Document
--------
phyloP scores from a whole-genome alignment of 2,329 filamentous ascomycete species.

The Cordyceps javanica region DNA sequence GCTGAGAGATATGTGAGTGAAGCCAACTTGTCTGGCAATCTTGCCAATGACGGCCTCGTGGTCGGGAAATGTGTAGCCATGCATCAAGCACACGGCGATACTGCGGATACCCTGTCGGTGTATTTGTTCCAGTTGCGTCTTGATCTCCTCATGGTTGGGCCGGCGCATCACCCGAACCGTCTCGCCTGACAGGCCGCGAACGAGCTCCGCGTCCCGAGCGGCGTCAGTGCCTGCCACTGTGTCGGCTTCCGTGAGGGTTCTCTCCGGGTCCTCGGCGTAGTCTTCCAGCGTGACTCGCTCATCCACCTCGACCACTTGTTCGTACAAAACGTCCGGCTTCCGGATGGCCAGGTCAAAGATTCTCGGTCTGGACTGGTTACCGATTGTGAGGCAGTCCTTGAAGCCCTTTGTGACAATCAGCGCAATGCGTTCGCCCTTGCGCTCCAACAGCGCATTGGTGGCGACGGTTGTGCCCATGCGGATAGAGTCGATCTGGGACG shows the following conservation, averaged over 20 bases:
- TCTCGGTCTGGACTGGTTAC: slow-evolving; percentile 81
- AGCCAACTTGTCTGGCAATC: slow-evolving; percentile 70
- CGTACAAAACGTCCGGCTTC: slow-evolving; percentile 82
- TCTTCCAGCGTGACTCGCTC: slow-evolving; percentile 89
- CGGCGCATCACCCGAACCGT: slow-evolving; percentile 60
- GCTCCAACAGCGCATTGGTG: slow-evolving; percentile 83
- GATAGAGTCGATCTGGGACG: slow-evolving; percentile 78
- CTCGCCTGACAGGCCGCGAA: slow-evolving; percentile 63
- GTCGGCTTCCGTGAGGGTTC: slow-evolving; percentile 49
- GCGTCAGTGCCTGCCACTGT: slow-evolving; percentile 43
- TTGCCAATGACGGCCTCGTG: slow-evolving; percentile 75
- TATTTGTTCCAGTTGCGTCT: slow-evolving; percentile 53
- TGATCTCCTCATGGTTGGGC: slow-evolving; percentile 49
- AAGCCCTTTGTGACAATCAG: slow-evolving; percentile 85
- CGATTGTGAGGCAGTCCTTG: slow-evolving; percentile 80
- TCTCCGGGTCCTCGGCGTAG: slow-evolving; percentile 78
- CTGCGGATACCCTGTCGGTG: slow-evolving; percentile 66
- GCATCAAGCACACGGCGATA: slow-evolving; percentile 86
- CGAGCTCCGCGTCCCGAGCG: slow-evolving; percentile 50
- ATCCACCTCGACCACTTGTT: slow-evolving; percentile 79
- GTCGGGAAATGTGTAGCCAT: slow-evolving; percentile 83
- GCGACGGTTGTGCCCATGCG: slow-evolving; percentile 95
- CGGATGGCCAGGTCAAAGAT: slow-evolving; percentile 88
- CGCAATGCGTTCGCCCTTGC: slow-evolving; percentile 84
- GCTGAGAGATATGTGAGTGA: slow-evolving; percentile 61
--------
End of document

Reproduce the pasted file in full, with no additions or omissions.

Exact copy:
phyloP scores from a whole-genome alignment of 2,329 filamentous ascomycete species.

The Cordyceps javanica region DNA sequence GCTGAGAGATATGTGAGTGAAGCCAACTTGTCTGGCAATCTTGCCAATGACGGCCTCGTGGTCGGGAAATGTGTAGCCATGCATCAAGCACACGGCGATACTGCGGATACCCTGTCGGTGTATTTGTTCCAGTTGCGTCTTGATCTCCTCATGGTTGGGCCGGCGCATCACCCGAACCGTCTCGCCTGACAGGCCGCGAACGAGCTCCGCGTCCCGAGCGGCGTCAGTGCCTGCCACTGTGTCGGCTTCCGTGAGGGTTCTCTCCGGGTCCTCGGCGTAGTCTTCCAGCGTGACTCGCTCATCCACCTCGACCACTTGTTCGTACAAAACGTCCGGCTTCCGGATGGCCAGGTCAAAGATTCTCGGTCTGGACTGGTTACCGATTGTGAGGCAGTCCTTGAAGCCCTTTGTGACAATCAGCGCAATGCGTTCGCCCTTGCGCTCCAACAGCGCATTGGTGGCGACGGTTGTGCCCATGCGGATAGAGTCGATCTGGGACG shows the following conservation, averaged over 20 bases:
- TCTCGGTCTGGACTGGTTAC: slow-evolving; percentile 81
- AGCCAACTTGTCTGGCAATC: slow-evolving; percentile 70
- CGTACAAAACGTCCGGCTTC: slow-evolving; percentile 82
- TCTTCCAGCGTGACTCGCTC: slow-evolving; percentile 89
- CGGCGCATCACCCGAACCGT: slow-evolving; percentile 60
- GCTCCAACAGCGCATTGGTG: slow-evolving; percentile 83
- GATAGAGTCGATCTGGGACG: slow-evolving; percentile 78
- CTCGCCTGACAGGCCGCGAA: slow-evolving; percentile 63
- GTCGGCTTCCGTGAGGGTTC: slow-evolving; percentile 49
- GCGTCAGTGCCTGCCACTGT: slow-evolving; percentile 43
- TTGCCAATGACGGCCTCGTG: slow-evolving; percentile 75
- TATTTGTTCCAGTTGCGTCT: slow-evolving; percentile 53
- TGATCTCCTCATGGTTGGGC: slow-evolving; percentile 49
- AAGCCCTTTGTGACAATCAG: slow-evolving; percentile 85
- CGATTGTGAGGCAGTCCTTG: slow-evolving; percentile 80
- TCTCCGGGTCCTCGGCGTAG: slow-evolving; percentile 78
- CTGCGGATACCCTGTCGGTG: slow-evolving; percentile 66
- GCATCAAGCACACGGCGATA: slow-evolving; percentile 86
- CGAGCTCCGCGTCCCGAGCG: slow-evolving; percentile 50
- ATCCACCTCGACCACTTGTT: slow-evolving; percentile 79
- GTCGGGAAATGTGTAGCCAT: slow-evolving; percentile 83
- GCGACGGTTGTGCCCATGCG: slow-evolving; percentile 95
- CGGATGGCCAGGTCAAAGAT: slow-evolving; percentile 88
- CGCAATGCGTTCGCCCTTGC: slow-evolving; percentile 84
- GCTGAGAGATATGTGAGTGA: slow-evolving; percentile 61